Yes, this information is not very exciting, but I hope US won't have such a big recession. I read that Ben Bernanke, chairman of the US Federal Reserve, will cut interest rates this week in a renewed effort to stave off recession, after the bail-out of investment bank Bear Stearns sent shockwaves through the world's financial markets.

However, with a clutch of investment banks reporting this week, Wall Street is anxiously awaiting more bad news; several highly leveraged hedge funds are said to be close to collapse. The Fed announced $200bn of emergency funding last week but it has failed to restore calm.

It's closely connected with mortgage meltdown in US. A big reason why is that, to avoid discrimination charges, lenders gutted their traditional lending standards in order to loan money to people with bad credit as you can find in internet everywhere for example www.badcredit-mortgages.org.uk (bad credit is more common in some minority communities, so refusing to lend money to people with bad credit is alleged to have a racially “disparate impact”). The Community Reinvestment Act, which punishes banks that don’t make loans in high-risk areas, is also a key reason why (it was enacted and then made even more onerous by the very politicians who are now shrieking about the mortgage crisis they helped create).

American sub-prime mortgage market and has got progressively worse since. One senior banker in London said: “This is the beginning of the real credit crisis and it’s not going to end without a major casualty.”

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maybe I am young and stupid, but I can't imagine the governments and CBs committing to such disastrous measures as in 1930s.

Maybe you are young and stupid, maybe you're just naive. You seem to think governments are run by exceptionally talented and wise people who know better than others how to do things. They aren't. They're run by people who decided being an MP would be good for a laugh, and who then worked the system and their way up the ladder and, one day, found themselves as PM. Look at who we have now. Do you think Gordon Brown is, in any way, exceptionally able at anything?

Yvette Cooper, Jacqui Smith and Hazel Blears are cabinet ministers for F*CKS sake. A bigger bunch of eegits it would be hard to imagine.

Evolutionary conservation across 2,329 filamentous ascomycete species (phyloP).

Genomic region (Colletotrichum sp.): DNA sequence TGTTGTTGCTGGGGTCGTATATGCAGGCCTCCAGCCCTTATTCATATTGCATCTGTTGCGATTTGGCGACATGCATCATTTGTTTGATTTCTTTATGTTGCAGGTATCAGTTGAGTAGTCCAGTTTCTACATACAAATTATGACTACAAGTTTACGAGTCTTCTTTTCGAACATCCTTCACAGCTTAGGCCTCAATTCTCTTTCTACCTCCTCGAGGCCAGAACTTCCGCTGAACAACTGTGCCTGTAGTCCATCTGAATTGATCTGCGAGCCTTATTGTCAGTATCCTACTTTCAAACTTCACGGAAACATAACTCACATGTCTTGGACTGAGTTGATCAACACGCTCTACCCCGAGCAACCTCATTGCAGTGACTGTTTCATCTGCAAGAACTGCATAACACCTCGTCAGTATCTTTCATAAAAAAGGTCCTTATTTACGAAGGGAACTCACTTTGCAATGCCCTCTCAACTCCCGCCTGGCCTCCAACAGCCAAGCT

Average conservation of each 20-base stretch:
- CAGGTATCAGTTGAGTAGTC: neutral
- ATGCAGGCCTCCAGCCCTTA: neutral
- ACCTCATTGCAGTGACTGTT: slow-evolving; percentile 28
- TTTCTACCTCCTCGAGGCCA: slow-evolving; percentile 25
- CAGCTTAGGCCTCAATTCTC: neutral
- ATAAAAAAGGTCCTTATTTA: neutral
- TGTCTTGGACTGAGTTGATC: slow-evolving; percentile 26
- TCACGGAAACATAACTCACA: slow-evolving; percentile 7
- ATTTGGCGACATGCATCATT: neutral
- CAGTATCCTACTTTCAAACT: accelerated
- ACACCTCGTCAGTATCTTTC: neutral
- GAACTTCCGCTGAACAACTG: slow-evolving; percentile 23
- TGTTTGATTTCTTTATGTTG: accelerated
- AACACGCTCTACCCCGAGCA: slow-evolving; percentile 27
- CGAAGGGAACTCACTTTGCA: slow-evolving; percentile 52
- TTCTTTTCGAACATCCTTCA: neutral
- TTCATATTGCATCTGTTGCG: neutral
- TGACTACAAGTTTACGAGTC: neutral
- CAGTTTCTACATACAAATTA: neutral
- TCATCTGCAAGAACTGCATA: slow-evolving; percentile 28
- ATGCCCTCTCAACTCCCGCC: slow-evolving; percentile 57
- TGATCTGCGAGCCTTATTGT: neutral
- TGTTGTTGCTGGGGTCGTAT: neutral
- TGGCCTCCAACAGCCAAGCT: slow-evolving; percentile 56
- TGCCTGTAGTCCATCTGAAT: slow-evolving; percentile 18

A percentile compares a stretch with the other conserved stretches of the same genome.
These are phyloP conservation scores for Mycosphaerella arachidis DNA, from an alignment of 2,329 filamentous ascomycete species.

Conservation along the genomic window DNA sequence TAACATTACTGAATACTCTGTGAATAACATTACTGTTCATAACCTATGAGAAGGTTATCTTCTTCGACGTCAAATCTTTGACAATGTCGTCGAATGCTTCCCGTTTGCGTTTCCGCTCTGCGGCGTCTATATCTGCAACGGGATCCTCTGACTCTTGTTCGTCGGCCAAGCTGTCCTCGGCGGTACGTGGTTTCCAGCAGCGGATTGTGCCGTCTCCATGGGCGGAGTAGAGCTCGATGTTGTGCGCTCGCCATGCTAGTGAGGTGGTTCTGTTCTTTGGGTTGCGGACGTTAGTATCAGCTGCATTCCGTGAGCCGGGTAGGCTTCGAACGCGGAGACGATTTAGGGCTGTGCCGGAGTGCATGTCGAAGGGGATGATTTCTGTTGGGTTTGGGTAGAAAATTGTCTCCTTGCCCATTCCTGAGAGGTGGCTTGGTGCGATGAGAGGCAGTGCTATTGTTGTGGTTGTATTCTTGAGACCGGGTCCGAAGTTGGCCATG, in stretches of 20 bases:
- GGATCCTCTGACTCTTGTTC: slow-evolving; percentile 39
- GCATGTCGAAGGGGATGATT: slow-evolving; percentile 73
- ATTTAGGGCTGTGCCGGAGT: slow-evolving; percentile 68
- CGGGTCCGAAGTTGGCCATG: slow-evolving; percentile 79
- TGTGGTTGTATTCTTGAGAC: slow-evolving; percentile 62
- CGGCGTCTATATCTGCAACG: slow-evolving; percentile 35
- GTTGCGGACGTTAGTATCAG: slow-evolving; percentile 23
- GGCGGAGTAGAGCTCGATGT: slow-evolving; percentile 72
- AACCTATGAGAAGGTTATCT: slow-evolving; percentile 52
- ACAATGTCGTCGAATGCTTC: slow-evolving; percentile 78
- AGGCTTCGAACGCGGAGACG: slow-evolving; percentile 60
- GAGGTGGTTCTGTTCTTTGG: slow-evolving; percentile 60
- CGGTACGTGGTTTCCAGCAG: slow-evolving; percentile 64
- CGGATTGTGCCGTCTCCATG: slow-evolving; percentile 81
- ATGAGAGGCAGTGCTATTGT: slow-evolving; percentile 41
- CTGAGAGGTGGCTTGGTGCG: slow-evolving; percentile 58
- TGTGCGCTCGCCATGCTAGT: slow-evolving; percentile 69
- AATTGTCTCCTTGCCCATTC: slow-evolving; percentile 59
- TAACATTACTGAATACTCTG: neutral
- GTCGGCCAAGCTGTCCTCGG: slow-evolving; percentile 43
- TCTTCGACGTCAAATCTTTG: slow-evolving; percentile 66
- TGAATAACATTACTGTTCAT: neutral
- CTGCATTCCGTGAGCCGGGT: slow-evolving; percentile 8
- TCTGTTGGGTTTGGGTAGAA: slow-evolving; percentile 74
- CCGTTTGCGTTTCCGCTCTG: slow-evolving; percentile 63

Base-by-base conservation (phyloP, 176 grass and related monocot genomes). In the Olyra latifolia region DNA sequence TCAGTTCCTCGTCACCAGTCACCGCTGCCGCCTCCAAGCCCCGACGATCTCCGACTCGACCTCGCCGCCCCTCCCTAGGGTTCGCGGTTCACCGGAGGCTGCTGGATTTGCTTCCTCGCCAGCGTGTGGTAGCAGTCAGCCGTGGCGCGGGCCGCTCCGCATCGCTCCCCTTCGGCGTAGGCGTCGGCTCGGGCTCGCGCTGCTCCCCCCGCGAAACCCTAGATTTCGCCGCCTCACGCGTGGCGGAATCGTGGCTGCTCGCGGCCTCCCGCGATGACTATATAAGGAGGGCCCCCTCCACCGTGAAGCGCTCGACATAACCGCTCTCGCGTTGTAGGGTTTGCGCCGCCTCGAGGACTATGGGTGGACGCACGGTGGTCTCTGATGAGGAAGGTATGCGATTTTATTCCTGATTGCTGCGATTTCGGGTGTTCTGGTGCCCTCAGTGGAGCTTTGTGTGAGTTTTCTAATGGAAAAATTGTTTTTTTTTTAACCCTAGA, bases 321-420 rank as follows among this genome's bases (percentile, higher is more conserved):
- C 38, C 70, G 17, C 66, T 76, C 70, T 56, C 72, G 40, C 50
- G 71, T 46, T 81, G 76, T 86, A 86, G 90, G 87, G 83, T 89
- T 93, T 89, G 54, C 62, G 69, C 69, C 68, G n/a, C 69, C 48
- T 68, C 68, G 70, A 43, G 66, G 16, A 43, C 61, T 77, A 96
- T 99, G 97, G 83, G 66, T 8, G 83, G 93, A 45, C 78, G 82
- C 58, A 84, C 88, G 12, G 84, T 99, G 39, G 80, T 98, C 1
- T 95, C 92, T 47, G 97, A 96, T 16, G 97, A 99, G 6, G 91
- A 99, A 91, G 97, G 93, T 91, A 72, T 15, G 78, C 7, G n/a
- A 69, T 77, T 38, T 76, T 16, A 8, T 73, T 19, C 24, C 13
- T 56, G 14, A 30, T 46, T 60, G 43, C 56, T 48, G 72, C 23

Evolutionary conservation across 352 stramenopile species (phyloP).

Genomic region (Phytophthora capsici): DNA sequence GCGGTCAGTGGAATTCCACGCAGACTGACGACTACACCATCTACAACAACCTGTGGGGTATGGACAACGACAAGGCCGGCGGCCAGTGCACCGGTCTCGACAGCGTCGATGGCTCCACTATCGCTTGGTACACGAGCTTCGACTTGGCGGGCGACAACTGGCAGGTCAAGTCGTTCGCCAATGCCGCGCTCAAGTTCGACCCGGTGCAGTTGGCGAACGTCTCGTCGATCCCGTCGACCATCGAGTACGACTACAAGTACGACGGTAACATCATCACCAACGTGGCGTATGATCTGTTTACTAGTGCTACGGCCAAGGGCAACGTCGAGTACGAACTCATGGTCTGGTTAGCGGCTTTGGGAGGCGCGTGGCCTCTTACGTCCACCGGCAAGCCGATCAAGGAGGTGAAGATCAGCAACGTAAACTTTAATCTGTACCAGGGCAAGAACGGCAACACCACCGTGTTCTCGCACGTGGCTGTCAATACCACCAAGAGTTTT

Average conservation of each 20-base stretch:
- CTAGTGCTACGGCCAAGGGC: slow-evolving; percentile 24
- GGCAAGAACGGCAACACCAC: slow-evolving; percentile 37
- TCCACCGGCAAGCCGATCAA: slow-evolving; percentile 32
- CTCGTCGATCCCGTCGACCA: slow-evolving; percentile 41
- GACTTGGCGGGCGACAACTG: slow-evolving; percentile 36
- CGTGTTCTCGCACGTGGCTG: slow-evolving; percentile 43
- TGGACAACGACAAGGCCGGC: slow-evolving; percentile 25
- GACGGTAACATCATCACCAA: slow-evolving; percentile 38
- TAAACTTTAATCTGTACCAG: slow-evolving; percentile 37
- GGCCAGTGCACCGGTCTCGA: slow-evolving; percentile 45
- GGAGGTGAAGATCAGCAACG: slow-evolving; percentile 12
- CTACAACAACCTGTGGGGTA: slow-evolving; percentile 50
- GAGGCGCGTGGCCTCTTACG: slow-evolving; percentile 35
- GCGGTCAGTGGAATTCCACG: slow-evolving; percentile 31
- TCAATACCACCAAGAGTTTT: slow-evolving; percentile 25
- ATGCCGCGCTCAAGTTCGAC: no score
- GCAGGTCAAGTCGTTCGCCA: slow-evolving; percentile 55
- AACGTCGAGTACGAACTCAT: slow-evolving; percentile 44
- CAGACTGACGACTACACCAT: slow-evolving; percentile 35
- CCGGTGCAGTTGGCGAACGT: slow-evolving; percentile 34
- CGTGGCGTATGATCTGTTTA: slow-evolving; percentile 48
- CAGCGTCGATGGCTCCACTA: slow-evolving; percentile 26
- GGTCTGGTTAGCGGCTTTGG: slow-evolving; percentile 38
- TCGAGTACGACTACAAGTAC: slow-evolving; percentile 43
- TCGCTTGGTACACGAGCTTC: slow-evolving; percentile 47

But, governments aside, the reason why we're in this mess is because we seem to have collectively decided to throw our manufacturing industry in the dustbin. We seem to be a nation of PR companies, gardeners and graphic designers. There is a franchise you can buy now where your job is to go around maintaining people's lawns. I mean, for heaven's sake. Is this any way to make a living? I've never seen a service based economy as sustainable. And, worse, in times of trouble we will be in the sh1te - relying on others for essentials.

The only way we have been able to sustain our economy, given that little real wealth has been created in the last 20 years, is through borrowing against assets. We all know this can't go on forever. But does Gordon Brown? I have no faith at all that he has the wit to avoid a 1930s style depression. Because he never seems to have admitted that our economic growth is based on debt and unsustainable.

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Those clinging on to some doomsday scenario were we have a T3/mad max/Blade runner style existence are simply anarchists, of which more and more appear to be frequenting this forum on a regular basis :unsure:

Haha, indeed there are amany here. I also think the little box to the left should add a third choice: Bulll/Bear/ConspiracyTheorist

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are we not agreed that the whole mess will be sorted by simply socialising the debt? Govts/CBs buy up (sorry take as security) all the toxins...er that's it.

The question then is, whether the CBs can actually do this. I am unclear as to what the constraints on CBs on assuming all the bad debt are. Presumably it negatively affects the currency, which is a problem in countries with structural trade imbalances (US and UK, for instance). Japan seems to have managed it, but it's a net exporter, and still, Japan doesn't seem to have been very healthy for the past decade.